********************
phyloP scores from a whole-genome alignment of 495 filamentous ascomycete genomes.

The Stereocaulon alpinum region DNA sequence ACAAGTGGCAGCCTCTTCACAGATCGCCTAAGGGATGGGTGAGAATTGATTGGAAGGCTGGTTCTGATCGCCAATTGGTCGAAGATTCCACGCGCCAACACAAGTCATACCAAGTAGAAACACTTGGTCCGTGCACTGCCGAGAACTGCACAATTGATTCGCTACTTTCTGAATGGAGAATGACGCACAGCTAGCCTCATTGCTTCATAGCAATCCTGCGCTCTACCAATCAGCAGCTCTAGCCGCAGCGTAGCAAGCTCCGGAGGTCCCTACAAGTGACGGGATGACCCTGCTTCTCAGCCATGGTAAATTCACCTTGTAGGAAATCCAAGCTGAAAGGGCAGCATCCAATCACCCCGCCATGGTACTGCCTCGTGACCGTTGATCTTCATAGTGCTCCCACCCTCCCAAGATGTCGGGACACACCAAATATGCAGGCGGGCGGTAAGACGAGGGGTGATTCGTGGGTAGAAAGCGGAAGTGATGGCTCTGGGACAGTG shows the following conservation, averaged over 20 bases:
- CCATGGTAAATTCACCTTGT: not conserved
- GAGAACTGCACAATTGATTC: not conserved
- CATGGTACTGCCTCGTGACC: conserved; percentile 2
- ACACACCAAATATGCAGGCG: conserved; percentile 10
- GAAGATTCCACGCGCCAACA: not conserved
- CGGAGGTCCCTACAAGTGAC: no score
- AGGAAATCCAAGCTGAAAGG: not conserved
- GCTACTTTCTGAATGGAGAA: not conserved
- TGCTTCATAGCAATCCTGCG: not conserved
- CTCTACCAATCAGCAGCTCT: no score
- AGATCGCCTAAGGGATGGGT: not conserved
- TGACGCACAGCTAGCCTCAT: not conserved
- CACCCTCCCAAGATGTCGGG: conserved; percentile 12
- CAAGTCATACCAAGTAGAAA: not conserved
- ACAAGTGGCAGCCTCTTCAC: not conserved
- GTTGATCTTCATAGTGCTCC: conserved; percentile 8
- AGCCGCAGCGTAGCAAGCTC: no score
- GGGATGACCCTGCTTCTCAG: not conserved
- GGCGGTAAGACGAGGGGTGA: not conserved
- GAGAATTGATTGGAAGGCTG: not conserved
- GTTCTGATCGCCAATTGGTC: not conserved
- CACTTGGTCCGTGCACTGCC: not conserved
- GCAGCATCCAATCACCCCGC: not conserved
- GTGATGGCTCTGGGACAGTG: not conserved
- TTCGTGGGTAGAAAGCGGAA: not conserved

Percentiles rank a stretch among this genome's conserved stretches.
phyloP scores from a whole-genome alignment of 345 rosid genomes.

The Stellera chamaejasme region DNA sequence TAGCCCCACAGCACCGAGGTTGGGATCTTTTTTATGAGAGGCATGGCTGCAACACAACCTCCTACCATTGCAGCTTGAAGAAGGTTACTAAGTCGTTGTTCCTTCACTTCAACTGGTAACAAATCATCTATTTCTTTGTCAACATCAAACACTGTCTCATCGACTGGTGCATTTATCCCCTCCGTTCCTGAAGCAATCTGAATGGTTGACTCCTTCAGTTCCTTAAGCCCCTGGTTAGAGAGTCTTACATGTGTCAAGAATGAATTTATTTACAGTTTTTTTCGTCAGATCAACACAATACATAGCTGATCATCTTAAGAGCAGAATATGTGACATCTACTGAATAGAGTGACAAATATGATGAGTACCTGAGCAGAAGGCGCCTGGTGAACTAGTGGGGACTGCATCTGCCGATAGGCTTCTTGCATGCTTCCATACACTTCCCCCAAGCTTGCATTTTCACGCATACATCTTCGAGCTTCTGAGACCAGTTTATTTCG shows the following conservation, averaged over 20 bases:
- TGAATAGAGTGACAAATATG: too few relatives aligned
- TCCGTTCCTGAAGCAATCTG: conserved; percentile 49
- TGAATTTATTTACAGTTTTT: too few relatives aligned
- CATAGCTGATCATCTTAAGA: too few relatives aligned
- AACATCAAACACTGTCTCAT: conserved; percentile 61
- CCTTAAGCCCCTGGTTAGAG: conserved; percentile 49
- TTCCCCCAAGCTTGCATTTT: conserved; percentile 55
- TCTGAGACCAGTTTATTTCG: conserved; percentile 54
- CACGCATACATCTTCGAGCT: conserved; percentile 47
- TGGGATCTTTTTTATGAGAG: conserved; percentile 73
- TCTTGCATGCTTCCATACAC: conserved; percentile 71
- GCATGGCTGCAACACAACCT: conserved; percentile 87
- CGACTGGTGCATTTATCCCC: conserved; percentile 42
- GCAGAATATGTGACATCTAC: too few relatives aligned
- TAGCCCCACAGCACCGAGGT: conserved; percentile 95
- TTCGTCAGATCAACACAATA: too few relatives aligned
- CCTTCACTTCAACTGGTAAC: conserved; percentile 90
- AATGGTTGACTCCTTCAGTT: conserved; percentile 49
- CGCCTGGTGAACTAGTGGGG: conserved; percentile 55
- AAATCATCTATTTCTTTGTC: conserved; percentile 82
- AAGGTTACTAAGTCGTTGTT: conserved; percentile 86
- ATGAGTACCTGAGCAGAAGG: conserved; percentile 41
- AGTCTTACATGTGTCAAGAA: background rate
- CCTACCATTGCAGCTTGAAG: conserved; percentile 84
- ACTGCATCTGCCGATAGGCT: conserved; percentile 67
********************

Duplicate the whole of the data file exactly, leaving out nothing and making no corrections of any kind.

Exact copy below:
phyloP scores from a whole-genome alignment of 495 filamentous ascomycete genomes.

The Stereocaulon alpinum region DNA sequence ACAAGTGGCAGCCTCTTCACAGATCGCCTAAGGGATGGGTGAGAATTGATTGGAAGGCTGGTTCTGATCGCCAATTGGTCGAAGATTCCACGCGCCAACACAAGTCATACCAAGTAGAAACACTTGGTCCGTGCACTGCCGAGAACTGCACAATTGATTCGCTACTTTCTGAATGGAGAATGACGCACAGCTAGCCTCATTGCTTCATAGCAATCCTGCGCTCTACCAATCAGCAGCTCTAGCCGCAGCGTAGCAAGCTCCGGAGGTCCCTACAAGTGACGGGATGACCCTGCTTCTCAGCCATGGTAAATTCACCTTGTAGGAAATCCAAGCTGAAAGGGCAGCATCCAATCACCCCGCCATGGTACTGCCTCGTGACCGTTGATCTTCATAGTGCTCCCACCCTCCCAAGATGTCGGGACACACCAAATATGCAGGCGGGCGGTAAGACGAGGGGTGATTCGTGGGTAGAAAGCGGAAGTGATGGCTCTGGGACAGTG shows the following conservation, averaged over 20 bases:
- CCATGGTAAATTCACCTTGT: not conserved
- GAGAACTGCACAATTGATTC: not conserved
- CATGGTACTGCCTCGTGACC: conserved; percentile 2
- ACACACCAAATATGCAGGCG: conserved; percentile 10
- GAAGATTCCACGCGCCAACA: not conserved
- CGGAGGTCCCTACAAGTGAC: no score
- AGGAAATCCAAGCTGAAAGG: not conserved
- GCTACTTTCTGAATGGAGAA: not conserved
- TGCTTCATAGCAATCCTGCG: not conserved
- CTCTACCAATCAGCAGCTCT: no score
- AGATCGCCTAAGGGATGGGT: not conserved
- TGACGCACAGCTAGCCTCAT: not conserved
- CACCCTCCCAAGATGTCGGG: conserved; percentile 12
- CAAGTCATACCAAGTAGAAA: not conserved
- ACAAGTGGCAGCCTCTTCAC: not conserved
- GTTGATCTTCATAGTGCTCC: conserved; percentile 8
- AGCCGCAGCGTAGCAAGCTC: no score
- GGGATGACCCTGCTTCTCAG: not conserved
- GGCGGTAAGACGAGGGGTGA: not conserved
- GAGAATTGATTGGAAGGCTG: not conserved
- GTTCTGATCGCCAATTGGTC: not conserved
- CACTTGGTCCGTGCACTGCC: not conserved
- GCAGCATCCAATCACCCCGC: not conserved
- GTGATGGCTCTGGGACAGTG: not conserved
- TTCGTGGGTAGAAAGCGGAA: not conserved

Percentiles rank a stretch among this genome's conserved stretches.
phyloP scores from a whole-genome alignment of 345 rosid genomes.

The Stellera chamaejasme region DNA sequence TAGCCCCACAGCACCGAGGTTGGGATCTTTTTTATGAGAGGCATGGCTGCAACACAACCTCCTACCATTGCAGCTTGAAGAAGGTTACTAAGTCGTTGTTCCTTCACTTCAACTGGTAACAAATCATCTATTTCTTTGTCAACATCAAACACTGTCTCATCGACTGGTGCATTTATCCCCTCCGTTCCTGAAGCAATCTGAATGGTTGACTCCTTCAGTTCCTTAAGCCCCTGGTTAGAGAGTCTTACATGTGTCAAGAATGAATTTATTTACAGTTTTTTTCGTCAGATCAACACAATACATAGCTGATCATCTTAAGAGCAGAATATGTGACATCTACTGAATAGAGTGACAAATATGATGAGTACCTGAGCAGAAGGCGCCTGGTGAACTAGTGGGGACTGCATCTGCCGATAGGCTTCTTGCATGCTTCCATACACTTCCCCCAAGCTTGCATTTTCACGCATACATCTTCGAGCTTCTGAGACCAGTTTATTTCG shows the following conservation, averaged over 20 bases:
- TGAATAGAGTGACAAATATG: too few relatives aligned
- TCCGTTCCTGAAGCAATCTG: conserved; percentile 49
- TGAATTTATTTACAGTTTTT: too few relatives aligned
- CATAGCTGATCATCTTAAGA: too few relatives aligned
- AACATCAAACACTGTCTCAT: conserved; percentile 61
- CCTTAAGCCCCTGGTTAGAG: conserved; percentile 49
- TTCCCCCAAGCTTGCATTTT: conserved; percentile 55
- TCTGAGACCAGTTTATTTCG: conserved; percentile 54
- CACGCATACATCTTCGAGCT: conserved; percentile 47
- TGGGATCTTTTTTATGAGAG: conserved; percentile 73
- TCTTGCATGCTTCCATACAC: conserved; percentile 71
- GCATGGCTGCAACACAACCT: conserved; percentile 87
- CGACTGGTGCATTTATCCCC: conserved; percentile 42
- GCAGAATATGTGACATCTAC: too few relatives aligned
- TAGCCCCACAGCACCGAGGT: conserved; percentile 95
- TTCGTCAGATCAACACAATA: too few relatives aligned
- CCTTCACTTCAACTGGTAAC: conserved; percentile 90
- AATGGTTGACTCCTTCAGTT: conserved; percentile 49
- CGCCTGGTGAACTAGTGGGG: conserved; percentile 55
- AAATCATCTATTTCTTTGTC: conserved; percentile 82
- AAGGTTACTAAGTCGTTGTT: conserved; percentile 86
- ATGAGTACCTGAGCAGAAGG: conserved; percentile 41
- AGTCTTACATGTGTCAAGAA: background rate
- CCTACCATTGCAGCTTGAAG: conserved; percentile 84
- ACTGCATCTGCCGATAGGCT: conserved; percentile 67